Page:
McCrickard loves the discipline of working in series and has a predilection for a conservative practice that is firmly rooted in her formal training—she studied Fine Art at Edinburgh University— but printmaking is nonetheless a place of experimentation for her, a medium in which she finds ways to represent her subject in anything but obvious guises. To this end, she has been collaborating recently with master printers in Paris and South Africa. Michael Woolworth, the American printer who has lived and worked in Paris for some 30 years, gave her the idea of making monotypes with acrylic, and 12 of the works they produced together were shown at David Krut. Woolworth clearly understands McCrickard’s fascination with techniques that incorporate unpredictability. Making monotypes with acrylic is a demanding technique in which the image-making time is limited to about 15 minutes.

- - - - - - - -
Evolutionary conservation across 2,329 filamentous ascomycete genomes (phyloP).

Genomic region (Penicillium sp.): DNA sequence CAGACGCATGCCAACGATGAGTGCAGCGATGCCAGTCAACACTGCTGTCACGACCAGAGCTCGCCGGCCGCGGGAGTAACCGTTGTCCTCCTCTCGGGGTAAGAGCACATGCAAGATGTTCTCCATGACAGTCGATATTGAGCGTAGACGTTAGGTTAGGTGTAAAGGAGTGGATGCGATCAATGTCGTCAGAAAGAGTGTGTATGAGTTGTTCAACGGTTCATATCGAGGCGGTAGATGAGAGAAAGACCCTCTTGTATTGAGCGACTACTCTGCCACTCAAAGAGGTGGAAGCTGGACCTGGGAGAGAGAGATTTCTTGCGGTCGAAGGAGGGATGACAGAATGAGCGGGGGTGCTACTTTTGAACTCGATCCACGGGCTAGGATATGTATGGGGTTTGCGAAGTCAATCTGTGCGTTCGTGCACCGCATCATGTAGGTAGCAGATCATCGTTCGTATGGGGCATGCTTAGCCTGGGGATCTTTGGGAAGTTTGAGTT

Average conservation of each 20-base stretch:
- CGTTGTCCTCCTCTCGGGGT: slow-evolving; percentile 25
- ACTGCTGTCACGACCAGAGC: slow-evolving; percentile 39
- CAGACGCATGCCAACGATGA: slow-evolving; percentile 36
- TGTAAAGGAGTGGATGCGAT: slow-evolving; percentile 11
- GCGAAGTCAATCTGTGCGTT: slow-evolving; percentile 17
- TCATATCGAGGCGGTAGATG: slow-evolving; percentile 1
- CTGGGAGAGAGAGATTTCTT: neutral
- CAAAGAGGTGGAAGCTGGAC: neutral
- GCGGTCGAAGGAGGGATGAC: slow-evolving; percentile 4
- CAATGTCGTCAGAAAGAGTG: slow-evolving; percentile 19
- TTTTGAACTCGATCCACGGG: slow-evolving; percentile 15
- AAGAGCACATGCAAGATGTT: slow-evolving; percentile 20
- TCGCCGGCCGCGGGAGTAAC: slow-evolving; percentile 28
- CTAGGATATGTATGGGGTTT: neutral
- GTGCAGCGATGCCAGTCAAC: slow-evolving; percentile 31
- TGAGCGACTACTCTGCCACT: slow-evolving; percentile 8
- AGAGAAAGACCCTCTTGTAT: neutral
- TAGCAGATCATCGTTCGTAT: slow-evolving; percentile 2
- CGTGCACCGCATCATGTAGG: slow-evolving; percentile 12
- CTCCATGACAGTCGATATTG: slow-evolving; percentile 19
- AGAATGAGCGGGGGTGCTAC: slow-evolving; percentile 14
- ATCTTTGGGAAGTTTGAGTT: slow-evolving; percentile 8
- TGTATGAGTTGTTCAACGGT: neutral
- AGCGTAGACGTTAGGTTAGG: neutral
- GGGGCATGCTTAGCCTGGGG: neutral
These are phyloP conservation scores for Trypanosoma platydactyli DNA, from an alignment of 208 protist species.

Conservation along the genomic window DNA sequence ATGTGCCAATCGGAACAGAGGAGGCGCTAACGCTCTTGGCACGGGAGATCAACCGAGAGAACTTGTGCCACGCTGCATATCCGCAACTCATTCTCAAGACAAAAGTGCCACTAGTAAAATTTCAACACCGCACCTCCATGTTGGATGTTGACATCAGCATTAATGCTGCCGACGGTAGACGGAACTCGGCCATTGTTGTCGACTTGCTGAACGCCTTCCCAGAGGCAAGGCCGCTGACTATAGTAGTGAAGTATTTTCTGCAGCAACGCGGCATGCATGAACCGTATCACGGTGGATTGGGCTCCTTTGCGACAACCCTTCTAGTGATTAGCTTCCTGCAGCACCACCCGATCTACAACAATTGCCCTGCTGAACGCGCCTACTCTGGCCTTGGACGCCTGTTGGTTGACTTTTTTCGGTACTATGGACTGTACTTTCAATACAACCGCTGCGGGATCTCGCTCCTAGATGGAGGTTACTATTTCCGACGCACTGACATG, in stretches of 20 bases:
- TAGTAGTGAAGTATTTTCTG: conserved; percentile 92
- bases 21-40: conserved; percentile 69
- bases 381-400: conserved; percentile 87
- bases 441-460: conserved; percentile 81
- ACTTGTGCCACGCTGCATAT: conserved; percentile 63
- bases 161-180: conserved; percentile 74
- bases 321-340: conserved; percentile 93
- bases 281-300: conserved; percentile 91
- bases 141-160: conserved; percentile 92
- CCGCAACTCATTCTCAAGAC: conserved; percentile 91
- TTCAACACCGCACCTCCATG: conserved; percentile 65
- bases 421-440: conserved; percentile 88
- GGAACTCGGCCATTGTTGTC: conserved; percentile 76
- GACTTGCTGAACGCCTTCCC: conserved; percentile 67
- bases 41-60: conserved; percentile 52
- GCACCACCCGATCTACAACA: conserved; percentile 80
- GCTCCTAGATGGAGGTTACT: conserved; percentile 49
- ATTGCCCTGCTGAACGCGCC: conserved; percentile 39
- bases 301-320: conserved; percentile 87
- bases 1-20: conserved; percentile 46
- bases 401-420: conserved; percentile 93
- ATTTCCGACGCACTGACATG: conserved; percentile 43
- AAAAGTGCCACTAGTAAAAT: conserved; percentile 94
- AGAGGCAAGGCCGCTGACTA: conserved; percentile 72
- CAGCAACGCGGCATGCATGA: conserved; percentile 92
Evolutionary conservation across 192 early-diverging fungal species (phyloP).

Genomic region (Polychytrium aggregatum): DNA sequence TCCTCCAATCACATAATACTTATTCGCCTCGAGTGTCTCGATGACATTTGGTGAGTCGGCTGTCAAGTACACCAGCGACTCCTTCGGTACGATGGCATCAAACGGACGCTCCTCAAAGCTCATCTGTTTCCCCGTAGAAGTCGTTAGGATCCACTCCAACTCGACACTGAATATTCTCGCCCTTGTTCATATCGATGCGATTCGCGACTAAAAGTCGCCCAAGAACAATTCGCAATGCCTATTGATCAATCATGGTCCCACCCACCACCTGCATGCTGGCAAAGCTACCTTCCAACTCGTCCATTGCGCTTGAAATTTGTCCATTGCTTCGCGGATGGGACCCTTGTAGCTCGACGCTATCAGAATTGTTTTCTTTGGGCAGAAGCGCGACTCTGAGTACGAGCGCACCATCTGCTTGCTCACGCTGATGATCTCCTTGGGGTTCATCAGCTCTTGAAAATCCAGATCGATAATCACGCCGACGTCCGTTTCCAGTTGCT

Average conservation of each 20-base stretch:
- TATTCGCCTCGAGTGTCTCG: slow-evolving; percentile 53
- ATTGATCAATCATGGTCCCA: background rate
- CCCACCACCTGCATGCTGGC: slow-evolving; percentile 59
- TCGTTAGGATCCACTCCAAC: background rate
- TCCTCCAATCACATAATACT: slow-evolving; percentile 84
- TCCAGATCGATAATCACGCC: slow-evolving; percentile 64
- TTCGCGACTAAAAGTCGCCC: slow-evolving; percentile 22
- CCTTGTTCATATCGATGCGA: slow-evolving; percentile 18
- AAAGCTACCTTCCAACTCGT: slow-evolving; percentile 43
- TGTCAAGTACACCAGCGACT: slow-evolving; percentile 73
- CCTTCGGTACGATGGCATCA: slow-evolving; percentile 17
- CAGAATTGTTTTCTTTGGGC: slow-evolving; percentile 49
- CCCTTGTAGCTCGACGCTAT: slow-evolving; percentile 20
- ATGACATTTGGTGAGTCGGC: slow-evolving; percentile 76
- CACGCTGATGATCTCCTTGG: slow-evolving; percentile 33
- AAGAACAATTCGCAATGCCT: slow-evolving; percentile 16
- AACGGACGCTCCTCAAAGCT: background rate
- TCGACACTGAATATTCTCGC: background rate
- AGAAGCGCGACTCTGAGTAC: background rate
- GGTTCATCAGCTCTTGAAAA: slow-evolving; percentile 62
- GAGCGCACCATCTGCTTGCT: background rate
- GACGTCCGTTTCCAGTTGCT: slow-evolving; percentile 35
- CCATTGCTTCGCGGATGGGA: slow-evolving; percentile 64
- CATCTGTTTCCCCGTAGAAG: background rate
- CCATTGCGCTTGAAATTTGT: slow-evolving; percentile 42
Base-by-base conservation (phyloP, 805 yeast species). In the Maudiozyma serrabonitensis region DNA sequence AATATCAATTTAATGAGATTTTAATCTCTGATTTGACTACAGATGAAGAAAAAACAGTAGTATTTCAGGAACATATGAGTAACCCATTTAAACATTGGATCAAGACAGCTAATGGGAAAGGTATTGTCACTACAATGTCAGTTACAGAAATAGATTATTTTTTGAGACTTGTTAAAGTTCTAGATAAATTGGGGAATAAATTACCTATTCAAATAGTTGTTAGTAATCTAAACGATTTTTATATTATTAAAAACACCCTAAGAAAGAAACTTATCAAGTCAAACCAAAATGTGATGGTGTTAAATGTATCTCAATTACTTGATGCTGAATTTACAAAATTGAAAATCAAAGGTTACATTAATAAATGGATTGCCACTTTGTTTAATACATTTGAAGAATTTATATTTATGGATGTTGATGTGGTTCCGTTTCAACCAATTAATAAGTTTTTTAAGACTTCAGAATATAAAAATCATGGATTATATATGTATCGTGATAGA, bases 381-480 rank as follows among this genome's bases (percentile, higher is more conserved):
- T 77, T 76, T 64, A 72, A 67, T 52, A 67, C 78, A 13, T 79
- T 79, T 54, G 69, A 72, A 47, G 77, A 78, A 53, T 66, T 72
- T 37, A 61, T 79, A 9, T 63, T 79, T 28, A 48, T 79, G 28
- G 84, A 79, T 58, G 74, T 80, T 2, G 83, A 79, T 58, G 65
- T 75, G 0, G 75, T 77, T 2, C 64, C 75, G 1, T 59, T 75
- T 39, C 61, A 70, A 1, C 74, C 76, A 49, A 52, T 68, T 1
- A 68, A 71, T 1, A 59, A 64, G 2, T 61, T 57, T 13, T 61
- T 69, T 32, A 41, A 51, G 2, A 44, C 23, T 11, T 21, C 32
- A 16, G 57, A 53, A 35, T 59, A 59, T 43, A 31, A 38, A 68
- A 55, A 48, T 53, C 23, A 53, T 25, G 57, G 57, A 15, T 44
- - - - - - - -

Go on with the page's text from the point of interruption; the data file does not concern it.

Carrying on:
Beginning with a base of lithographic ink rolled onto a Plexiglas support, McCrickard drew with cotton swabs through to the paper to create a white line and wiped the surface with rags before building up the image with water-based acrylics and extender. The interaction between the oil- and water-based pigments introduces often surprising results that are dependent on the specific liquidity and drying time of each pigment. It allows for large bleeds and even rips where the paint has dried; sometimes the paint squishes into the reductive white lines or bleeds across whole areas, creating passages of unexpected tone and tertiary colors.
In these large (22 x 30 inches), elaborate, boldly colored works, the figures in the postcards seem to have been blown up, almost as if in cinematic close-up. There are charming details: a group of three tiny children, hands gesturing in apparent negotiation; two little girls at the piano in matching blue skirts. But there are moments of disturbing grotesquerie here too—distorted faces with big staring eyes; a pair of pale legs appearing in the foreground against a tangle of forms the color of blood. In one of several monotypes of a carousel, among the most successful works made with Woolworth, abstraction emerges in the printing of an image that, McCrickard says, “was quite legible on the plate.” The figures of children and painted horses are unexpectedly subverted to an overall scheme that is decorative and dynamic.